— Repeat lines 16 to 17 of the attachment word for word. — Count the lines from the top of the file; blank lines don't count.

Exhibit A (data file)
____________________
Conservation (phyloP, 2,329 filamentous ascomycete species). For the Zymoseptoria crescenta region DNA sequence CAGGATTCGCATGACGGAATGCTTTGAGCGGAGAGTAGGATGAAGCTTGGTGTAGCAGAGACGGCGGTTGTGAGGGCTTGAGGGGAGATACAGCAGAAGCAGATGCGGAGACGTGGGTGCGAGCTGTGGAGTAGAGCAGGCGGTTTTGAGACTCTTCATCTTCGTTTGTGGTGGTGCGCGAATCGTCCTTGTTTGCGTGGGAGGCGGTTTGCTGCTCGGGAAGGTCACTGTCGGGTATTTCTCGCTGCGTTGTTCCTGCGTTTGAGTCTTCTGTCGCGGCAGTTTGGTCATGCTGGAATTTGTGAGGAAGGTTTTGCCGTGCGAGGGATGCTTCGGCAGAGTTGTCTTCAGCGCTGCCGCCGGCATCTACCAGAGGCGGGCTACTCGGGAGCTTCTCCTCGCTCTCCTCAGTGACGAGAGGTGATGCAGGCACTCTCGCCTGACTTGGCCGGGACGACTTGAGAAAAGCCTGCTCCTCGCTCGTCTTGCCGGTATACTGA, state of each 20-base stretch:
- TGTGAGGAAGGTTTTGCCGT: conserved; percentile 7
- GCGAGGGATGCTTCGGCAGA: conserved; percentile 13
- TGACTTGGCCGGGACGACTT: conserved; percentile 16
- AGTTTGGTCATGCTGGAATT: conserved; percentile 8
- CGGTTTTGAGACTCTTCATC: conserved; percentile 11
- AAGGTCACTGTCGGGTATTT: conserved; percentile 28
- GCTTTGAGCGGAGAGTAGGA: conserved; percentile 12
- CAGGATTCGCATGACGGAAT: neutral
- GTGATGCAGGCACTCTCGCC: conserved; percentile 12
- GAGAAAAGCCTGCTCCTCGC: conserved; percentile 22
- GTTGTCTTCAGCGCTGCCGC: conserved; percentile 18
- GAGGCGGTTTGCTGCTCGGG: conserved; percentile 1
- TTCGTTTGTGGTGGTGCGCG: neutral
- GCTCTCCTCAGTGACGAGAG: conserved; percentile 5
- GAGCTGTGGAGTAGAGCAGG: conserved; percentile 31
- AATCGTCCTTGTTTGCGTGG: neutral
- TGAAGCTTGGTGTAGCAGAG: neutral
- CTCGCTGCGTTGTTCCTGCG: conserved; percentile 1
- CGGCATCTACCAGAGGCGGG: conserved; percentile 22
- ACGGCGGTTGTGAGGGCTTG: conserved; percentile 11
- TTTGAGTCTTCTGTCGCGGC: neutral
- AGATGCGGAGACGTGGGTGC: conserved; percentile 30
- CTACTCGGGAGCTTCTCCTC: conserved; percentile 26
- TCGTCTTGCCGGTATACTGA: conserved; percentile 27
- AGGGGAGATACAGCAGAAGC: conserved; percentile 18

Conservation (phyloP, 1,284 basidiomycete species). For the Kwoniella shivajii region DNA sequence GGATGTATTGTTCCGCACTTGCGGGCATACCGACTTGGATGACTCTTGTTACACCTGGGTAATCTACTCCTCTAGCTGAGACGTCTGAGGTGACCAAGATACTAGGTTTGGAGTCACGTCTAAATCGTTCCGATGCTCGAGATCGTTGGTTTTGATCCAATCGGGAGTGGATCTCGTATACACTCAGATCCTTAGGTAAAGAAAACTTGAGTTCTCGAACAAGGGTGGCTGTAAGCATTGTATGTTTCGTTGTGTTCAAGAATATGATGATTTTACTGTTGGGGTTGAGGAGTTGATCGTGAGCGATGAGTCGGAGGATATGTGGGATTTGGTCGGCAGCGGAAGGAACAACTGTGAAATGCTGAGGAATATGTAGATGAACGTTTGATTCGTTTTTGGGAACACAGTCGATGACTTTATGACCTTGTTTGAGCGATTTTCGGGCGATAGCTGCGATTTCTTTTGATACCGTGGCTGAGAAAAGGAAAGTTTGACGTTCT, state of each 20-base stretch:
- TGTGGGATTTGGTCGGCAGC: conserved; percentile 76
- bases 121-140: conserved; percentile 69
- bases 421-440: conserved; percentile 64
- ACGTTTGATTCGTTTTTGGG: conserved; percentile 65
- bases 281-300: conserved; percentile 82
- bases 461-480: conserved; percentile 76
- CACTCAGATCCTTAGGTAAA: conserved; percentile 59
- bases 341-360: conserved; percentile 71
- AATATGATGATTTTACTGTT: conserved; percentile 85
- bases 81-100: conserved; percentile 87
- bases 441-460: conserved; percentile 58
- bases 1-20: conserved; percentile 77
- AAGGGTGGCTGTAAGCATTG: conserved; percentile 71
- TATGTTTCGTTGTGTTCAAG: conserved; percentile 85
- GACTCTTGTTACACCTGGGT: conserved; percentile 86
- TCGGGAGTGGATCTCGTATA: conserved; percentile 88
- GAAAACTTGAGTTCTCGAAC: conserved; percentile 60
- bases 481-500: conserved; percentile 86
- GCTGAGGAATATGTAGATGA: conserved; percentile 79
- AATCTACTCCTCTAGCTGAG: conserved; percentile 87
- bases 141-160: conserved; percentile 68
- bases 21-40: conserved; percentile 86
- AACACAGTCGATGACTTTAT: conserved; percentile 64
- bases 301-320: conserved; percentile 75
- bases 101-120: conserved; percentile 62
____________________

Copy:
- GAGCTGTGGAGTAGAGCAGG: conserved; percentile 31
- AATCGTCCTTGTTTGCGTGG: neutral